One of my pet passions is early pulp science-fiction magazine covers. There’s just something so exhilarating about the garish splash of four color on glossy paper. The splendid scenes pulp covers reveal — tentacles aliens advancing upon platinum blondes, rocket men hurtling through the stratosphere, robots versus dinosaurs, and tripods conquering cities — are the stuff of fever dreams for the 10 year old within me.
One of the masters of the art form of sci-fi pulp art was Frank R. Paul, widely recognized as the Father of Modern SF Illustration. Although he studied architecture in Vienna, Paris and New York, Paul turned to science fiction illustration when Amazing Stories editor Hugo Gemsback discovered him in 1914.
Over his career, Paul produced over 200 covers. This quote from the Encyclopedia of Science Fiction concisely summarizes the staying power of his images:
FRP’s style shows his architectural training; his cities and technology are lovingly detailed, his aliens well thought out and plausible, but his human figures stiff and simplistic. His colours were bright (almost garish, even for the period) and flat, and he liked pure reds and yellows, particularly as backgrounds (although this was partly due to Gernsback’s meanness in using three- rather than four-colour printing). It seems odd to associate primitive art with sf, but FRP was in his technological way, just as much a primitive as Grandma Moses (1860-1961) and, like her, had an authentic naive poetry to his work. The brightness of colour throughout the pulp-magazine era of sf was a direct result of FRP’s influence.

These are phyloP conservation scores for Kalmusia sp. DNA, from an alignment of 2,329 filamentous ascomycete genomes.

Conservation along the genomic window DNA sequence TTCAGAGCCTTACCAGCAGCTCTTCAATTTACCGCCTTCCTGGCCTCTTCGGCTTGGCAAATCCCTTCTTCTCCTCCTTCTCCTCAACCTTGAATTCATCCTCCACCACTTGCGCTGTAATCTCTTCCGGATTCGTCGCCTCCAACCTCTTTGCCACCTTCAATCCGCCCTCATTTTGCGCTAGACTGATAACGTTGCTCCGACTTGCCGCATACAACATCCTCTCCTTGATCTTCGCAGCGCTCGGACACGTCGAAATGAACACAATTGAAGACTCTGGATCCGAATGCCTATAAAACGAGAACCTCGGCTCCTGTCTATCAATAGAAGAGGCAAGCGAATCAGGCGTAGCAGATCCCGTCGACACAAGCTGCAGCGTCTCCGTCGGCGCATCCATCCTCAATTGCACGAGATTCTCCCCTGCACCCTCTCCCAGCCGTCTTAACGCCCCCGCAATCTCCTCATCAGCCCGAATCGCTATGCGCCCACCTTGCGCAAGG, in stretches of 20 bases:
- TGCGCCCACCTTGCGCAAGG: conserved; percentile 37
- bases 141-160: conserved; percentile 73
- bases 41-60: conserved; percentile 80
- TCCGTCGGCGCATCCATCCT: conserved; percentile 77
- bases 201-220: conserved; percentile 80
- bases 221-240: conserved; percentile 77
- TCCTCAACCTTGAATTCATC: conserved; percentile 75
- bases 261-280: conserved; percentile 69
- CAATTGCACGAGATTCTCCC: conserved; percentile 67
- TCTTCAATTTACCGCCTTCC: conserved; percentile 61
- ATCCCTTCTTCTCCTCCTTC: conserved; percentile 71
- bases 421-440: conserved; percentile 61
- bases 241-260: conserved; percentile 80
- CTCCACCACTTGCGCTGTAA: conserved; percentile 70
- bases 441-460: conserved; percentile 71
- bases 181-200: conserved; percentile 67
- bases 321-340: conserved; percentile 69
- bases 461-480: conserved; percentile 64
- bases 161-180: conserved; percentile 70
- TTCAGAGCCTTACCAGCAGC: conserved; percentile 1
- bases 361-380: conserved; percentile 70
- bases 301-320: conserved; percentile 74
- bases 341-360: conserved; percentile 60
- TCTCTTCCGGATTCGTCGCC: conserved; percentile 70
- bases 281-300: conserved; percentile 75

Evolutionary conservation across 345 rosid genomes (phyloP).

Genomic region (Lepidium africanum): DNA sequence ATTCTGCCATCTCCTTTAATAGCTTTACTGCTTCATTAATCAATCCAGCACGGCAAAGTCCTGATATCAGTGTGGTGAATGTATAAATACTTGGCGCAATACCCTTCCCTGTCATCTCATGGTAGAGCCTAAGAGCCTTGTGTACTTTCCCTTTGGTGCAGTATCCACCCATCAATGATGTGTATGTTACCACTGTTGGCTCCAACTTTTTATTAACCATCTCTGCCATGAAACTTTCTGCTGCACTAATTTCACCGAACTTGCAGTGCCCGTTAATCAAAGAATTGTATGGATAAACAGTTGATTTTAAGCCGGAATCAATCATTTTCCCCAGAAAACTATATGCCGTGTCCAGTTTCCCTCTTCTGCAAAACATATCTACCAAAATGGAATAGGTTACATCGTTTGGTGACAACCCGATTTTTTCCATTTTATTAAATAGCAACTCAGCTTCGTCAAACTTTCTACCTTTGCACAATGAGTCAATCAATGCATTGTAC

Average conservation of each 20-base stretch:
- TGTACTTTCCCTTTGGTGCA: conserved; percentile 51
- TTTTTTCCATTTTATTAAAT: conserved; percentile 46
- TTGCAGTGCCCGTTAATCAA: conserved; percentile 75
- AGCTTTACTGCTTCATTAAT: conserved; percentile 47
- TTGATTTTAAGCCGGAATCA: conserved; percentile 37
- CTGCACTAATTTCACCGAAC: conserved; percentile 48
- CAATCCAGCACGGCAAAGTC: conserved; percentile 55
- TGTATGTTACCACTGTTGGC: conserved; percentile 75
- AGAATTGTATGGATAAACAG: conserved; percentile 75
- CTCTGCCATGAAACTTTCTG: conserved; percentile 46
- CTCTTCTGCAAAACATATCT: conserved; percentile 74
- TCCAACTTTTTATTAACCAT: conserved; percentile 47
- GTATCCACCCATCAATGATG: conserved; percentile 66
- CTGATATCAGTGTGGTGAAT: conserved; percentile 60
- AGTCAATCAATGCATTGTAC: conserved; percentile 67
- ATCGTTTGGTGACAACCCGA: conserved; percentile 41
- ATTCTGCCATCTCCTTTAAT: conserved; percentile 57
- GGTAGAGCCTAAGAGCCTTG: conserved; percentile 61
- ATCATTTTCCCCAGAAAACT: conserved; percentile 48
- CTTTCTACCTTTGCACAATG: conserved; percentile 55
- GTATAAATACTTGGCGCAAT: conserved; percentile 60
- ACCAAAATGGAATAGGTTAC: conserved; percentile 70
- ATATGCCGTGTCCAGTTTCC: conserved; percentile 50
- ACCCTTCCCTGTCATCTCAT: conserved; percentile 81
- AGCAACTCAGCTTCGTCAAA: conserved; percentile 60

Most of the artists who worked in SF pulp covers go virtually unrecognized: their works rot along with the cheap pulp pages. But Frank R. Paul’s name deserves to live on.Read More